> Though doubtless they're meant to be amusing.
>
> Could it be, the tribal totem
> Is determined by one's scrotum?
> And Mr. Woodchuck and Mr. Duck
> Are used because they rhyme with fuck?

And in response, thus spake the Oracle:

} Supplicant most extreme,
} your question does seem,
} to suggest to me,
} your desire for a bird and a bee,
}
} Your insolence has been heard,
} and the supplicant does deserve,
} to hear about Mr Duck,
} and stunning Miss Woodchuck,
}
} the Oracle unfortunately,
} is being rated by Disney,
} thus your imagination will be
} all of them you shall see.
}
} The Usenet Oracle (incarnated as miked@ikos.com)
}
} You owe the Oracle one bird, one bee, one duck and a flustered
} woodchuck.


657-07    (5adi4 dist, 3.1 mean)
Selected-By: Ian Davis

The Usenet Oracle has pondered your question deeply. Your question was:

> q2
> 2
> q
>
> a

And in response, thus spake the Oracle:

} Again with the chess puzzles? All right -- but this is the last time.
} We start off with a queen sacrifice, i.e. 1 Q-K3, giving us
}
}                 q2
}                 2
}                   q
}
}                 a
}
}   -- note that the white queen is now threatening both the black queen
} and the black archbishop. Black is thus forced to take the white queen
} (1 . . .  QxQ), thus freeing up our doppelganger to move into attacking
} position (2 2-QB5!), giving us
}
}                2
}                 2
}                   q
}
}                 a
}
} Black, despite his apparent material advantage, is now in a classic
} zugzwang position. He has to move either his doppelganger or archbishop
} (since he has no king), but every such move is a loser, since White's
} doppel now controls the QB file and Black's own queen is blocking
} the diagonal escape route. We get a trivial mate in two.
}
} You owe the Oracle a king-side castle in the air.


657-08    (3cgc7 dist, 3.2 mean)
Selected-By: Ian Davis

The Usenet Oracle has pondered your question deeply. Your question was:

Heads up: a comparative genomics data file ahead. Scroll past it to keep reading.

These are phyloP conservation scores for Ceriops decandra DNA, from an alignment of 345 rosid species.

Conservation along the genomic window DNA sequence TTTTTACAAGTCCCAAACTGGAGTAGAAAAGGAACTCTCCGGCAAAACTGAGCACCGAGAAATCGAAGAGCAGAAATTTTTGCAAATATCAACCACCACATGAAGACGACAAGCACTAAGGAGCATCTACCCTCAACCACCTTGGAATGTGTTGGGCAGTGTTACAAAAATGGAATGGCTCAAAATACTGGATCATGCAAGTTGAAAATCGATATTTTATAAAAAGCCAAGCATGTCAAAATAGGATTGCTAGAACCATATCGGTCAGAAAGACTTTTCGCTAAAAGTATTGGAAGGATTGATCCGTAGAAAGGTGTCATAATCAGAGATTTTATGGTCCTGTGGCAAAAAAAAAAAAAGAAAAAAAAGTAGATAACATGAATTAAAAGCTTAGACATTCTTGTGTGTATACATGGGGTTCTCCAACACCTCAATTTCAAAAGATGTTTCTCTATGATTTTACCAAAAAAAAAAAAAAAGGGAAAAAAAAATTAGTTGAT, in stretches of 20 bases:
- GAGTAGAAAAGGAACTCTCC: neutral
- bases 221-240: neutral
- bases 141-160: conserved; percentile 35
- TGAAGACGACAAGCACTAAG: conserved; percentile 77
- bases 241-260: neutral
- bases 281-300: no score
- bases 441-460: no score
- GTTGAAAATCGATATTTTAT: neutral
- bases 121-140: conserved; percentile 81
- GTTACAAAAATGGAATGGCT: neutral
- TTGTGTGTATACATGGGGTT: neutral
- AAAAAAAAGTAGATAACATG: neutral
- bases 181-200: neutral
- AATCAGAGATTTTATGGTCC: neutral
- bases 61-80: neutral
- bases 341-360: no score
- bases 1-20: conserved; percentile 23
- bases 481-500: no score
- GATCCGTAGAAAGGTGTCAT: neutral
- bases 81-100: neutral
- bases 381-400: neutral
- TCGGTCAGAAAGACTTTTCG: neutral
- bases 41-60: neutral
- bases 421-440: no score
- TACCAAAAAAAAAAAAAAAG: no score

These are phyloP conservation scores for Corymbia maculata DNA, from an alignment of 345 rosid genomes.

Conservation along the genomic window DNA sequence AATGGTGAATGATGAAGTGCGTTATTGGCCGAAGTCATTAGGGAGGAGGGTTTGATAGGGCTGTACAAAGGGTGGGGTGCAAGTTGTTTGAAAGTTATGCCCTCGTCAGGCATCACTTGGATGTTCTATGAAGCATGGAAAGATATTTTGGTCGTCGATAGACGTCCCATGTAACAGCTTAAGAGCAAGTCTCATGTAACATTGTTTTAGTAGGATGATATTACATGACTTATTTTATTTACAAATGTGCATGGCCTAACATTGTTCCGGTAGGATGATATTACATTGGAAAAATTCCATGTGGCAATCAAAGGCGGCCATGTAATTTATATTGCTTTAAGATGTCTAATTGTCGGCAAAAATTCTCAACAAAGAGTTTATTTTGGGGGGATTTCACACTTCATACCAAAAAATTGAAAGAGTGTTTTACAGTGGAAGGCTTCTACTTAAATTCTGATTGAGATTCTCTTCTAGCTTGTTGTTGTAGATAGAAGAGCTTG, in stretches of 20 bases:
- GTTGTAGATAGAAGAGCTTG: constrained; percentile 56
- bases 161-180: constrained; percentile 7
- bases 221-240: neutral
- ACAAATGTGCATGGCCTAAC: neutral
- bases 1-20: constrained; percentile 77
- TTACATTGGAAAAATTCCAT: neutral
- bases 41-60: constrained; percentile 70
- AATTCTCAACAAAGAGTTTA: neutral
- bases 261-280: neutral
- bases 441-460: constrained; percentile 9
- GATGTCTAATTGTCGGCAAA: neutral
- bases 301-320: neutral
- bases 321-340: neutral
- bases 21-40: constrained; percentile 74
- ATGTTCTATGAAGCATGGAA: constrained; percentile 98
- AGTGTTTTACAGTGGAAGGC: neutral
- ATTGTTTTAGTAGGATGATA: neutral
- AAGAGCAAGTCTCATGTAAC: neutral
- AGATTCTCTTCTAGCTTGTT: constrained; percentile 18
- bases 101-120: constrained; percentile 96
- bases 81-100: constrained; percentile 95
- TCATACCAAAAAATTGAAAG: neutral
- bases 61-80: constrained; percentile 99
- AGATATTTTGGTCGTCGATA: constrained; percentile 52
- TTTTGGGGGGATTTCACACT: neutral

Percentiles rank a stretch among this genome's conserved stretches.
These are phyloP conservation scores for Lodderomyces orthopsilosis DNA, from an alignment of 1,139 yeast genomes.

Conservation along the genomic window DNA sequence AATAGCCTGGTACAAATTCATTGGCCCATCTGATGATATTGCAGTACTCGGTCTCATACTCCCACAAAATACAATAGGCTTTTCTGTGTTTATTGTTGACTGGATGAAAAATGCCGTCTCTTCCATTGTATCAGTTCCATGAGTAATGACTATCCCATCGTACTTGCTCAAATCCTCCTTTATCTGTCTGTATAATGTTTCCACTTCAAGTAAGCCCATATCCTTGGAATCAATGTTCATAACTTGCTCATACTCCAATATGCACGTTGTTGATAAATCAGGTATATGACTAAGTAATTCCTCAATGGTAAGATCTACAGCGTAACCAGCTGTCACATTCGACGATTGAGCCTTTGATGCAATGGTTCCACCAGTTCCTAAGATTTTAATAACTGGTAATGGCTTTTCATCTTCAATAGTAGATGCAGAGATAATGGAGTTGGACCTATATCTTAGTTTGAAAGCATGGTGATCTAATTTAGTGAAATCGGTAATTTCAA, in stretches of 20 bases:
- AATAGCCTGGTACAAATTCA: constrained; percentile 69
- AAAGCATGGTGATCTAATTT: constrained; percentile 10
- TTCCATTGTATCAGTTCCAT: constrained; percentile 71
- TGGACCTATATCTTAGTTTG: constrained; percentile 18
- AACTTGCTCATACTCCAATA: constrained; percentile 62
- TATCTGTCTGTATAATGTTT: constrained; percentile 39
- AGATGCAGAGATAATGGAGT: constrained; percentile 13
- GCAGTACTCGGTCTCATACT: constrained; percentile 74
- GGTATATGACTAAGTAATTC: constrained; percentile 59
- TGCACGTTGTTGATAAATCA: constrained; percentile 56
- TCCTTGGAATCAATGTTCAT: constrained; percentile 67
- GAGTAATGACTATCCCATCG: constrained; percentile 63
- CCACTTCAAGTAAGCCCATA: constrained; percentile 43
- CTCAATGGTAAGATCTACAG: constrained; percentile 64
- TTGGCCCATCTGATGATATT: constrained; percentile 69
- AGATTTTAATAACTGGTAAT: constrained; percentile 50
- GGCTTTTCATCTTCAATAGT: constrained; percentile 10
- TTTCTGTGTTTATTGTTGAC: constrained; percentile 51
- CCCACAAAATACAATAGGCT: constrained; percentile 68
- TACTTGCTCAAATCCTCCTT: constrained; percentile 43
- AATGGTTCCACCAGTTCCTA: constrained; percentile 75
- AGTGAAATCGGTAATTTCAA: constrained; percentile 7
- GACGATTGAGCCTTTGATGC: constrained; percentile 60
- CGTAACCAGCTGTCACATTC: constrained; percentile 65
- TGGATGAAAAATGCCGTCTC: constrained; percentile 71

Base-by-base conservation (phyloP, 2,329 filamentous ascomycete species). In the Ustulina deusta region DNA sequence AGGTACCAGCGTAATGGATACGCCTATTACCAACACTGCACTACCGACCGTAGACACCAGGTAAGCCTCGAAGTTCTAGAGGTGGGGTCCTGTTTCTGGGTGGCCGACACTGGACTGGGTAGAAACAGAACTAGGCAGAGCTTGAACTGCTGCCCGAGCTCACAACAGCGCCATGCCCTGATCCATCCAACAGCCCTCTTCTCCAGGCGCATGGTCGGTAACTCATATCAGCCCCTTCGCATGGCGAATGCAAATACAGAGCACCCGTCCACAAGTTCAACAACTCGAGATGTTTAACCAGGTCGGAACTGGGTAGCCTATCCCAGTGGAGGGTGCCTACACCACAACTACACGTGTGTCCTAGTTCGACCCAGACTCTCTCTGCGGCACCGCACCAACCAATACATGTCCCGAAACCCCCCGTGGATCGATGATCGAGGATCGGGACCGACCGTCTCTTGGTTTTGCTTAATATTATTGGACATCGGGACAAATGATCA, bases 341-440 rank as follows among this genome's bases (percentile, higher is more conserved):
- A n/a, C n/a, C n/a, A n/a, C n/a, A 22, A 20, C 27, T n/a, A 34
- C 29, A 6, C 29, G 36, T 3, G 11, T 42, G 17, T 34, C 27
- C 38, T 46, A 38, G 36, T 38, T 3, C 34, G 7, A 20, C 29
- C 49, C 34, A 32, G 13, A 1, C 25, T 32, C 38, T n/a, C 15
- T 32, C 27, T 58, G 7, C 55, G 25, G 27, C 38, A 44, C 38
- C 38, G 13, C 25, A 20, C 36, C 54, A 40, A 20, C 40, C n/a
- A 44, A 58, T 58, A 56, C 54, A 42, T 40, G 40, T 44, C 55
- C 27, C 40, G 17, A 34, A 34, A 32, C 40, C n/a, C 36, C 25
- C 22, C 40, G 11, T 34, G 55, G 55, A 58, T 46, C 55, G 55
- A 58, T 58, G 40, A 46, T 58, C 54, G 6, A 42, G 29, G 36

> Dear Wise Oracle whose brightness is only slightly less the Mr.
> Clinton's, thats George not Bill. I no longer ponder the meaning of
> life, I am well satisfied with my current lot, but I am troubled.
> Please help. I really need to know whether nipple piercing is chic,
> fashionable and rather good-looking or just one of those fads - like
> getting a stigmata done just for the hell of it ?
>                                       PC

And in response, thus spake the Oracle:

} Well, I gotta tell you, around here at the Oracle Tough Being's Workout
} Club and Crawfishatorium, we think that nipple piercing is kind of
} disgusting.
}
} Picture the following: You're on a 747 that's about to take off from
} Singapore airport. Your butt's already sore after your prison term, and
} at the last minute a JAL DC-3 cuts you off, and the pilot of your plane
} has no choice but to dump it into the slums at the end of the runway.
} (Work with me here, we're getting to it.)  So it's your turn to slide
} down that big yellow plastic slippery-slide to escape to safety. You
} were nearest to the exit door, or else you were the only one paying
} attention when they pointed them out, so you're about first in line and
} there are a bunch of Catholic Youth Order kids behind you that are in a
} panic. So are you going to slide down on your throbbing buttocks?  I
} hardly think so.  You have to take a header down the slide, do a
} belly-flop on the vinyl and scoot on down.  If there's even one little
} uneven spot in that slide, your nipples are staying in Singapore.
}
} Here at the Oracle Steroid Parlor and Hello Sailor Lounge, we go more
} in for the subler forms of self-mutilation, like - well never mind, I
} don't think you could take it.
}
} You owe the Oracle a bottle of denatured alcohol.


657-09    (bhg51 dist, 2.4 mean)
Selected-By: Jonathan Monsarrat <jgm@cs.brown.edu>

The Usenet Oracle has pondered your question deeply. Your question was:

> Okay, here's my problem: the farmer comes to the riverbank